Food for thought and action.


Filed under Between the Lines

How the Orange Crush has crippled Guelph

By Gerry Barker

Posted April 21, 2016

“Power is not given, it is taken,” anonymous

It started in October 2006.

That’s when the New Democratic Party (NDP) swept into power in the City of Guelph with the election of Mayor Karen Farbridge and ten supporting councillors. They did it legally using tactics that most citizens never experienced before. First, they spent three years opposing and obstructing former Mayor Kate Quarrie’s administration of moderation.

The undying support of the civic unions, the backbone of the NDP power source, provided the financial support needed to achieve victory. The Orange Crush was also financially supported by a group of so-called “silk stocking” socialists, wealthy individuals. These supporters were usually professionals who were paid from the public purse.

The Orange Crush took power. It has led to nine years controlling the city administration. It forced a series of projects that reflected the platform of the New Democratic Party.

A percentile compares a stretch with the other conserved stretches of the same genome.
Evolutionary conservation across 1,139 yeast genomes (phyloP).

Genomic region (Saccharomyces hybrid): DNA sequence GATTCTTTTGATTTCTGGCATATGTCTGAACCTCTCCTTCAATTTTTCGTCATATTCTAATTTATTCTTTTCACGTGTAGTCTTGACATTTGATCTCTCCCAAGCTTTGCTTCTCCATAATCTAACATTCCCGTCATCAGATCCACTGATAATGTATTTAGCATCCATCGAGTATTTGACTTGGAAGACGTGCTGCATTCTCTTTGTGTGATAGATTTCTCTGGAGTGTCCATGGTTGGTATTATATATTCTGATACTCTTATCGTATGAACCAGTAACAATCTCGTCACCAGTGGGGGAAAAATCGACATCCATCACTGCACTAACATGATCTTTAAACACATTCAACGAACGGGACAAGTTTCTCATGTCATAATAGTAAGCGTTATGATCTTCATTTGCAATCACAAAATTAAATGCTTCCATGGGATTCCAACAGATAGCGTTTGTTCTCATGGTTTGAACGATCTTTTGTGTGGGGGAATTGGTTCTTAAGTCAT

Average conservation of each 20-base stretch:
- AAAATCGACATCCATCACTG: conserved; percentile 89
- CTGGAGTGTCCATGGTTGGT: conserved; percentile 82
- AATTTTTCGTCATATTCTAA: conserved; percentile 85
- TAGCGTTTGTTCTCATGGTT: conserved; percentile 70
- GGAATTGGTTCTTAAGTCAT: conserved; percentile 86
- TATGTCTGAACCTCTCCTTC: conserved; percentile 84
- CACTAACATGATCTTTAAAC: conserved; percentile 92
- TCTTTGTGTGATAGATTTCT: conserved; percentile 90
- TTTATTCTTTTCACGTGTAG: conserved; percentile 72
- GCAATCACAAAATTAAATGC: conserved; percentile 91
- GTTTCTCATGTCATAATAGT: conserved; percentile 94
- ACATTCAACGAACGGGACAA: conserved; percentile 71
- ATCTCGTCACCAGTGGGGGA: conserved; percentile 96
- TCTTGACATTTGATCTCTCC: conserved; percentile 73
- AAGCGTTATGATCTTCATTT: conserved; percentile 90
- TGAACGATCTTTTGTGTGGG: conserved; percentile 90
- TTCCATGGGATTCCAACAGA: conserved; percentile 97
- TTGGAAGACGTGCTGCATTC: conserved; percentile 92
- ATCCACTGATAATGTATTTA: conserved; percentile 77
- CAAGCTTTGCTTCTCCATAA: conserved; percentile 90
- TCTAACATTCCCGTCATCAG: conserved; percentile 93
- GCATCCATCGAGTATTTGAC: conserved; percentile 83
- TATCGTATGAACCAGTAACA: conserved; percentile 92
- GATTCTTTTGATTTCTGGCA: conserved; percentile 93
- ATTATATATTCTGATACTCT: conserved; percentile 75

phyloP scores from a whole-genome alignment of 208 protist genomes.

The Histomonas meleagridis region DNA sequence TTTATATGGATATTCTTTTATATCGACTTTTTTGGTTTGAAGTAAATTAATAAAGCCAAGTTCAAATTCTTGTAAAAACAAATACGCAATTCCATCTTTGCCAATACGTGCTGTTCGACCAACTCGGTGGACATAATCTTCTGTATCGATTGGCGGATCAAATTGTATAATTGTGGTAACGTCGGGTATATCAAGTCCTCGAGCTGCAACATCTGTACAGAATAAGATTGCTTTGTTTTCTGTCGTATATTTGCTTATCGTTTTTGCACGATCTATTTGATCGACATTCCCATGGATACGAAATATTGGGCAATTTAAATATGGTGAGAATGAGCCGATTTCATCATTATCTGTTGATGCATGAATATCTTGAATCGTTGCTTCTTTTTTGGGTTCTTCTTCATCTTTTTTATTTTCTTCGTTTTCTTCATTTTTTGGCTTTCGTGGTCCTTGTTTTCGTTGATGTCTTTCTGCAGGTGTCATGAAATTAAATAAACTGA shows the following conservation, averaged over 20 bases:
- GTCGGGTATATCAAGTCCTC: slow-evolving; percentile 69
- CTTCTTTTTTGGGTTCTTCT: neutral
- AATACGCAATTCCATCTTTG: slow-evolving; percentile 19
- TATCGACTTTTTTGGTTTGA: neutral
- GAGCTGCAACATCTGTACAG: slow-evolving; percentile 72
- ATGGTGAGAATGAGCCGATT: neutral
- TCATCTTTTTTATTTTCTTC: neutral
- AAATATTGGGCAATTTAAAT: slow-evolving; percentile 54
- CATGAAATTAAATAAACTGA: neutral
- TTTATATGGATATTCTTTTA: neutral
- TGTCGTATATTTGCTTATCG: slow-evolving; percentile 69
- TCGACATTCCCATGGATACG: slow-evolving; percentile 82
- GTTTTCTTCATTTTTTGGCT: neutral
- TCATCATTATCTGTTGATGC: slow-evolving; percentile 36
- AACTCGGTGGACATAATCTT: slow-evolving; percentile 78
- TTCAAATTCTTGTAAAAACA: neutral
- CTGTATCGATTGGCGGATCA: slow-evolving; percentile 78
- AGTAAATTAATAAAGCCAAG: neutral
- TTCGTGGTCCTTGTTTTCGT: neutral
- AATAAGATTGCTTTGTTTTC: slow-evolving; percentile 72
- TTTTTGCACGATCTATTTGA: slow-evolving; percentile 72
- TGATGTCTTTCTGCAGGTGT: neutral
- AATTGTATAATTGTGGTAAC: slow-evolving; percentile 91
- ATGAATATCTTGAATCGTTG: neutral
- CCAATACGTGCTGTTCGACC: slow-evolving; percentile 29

Today, self-serving Orange Crush socialists who dominate Guelph, are determined to maintain power and continue to impose their spendthrift policies on the Royal City.

To seize power in the 2006 election, they invented phony issues such as the ‘Big Pipe” to bring water from Lake Erie. Signs opposing this sprouted across the city prior to election day. They sent out vote- at cards to voters, advising them to go to the designated poll and vote for their candidates. Fear tactics? Yep.

The Orange Crush 2006 offensive buried the political moderates

The sad part was the opposition was ill-prepared to face up to these tactics or worse, they remained in denial. Kate lost along with five councillors that heralded the beginning of a total dictatorship by the NDP and its elected supporters.

The Orange Crush was in charge, orange being the official colour of the NDP.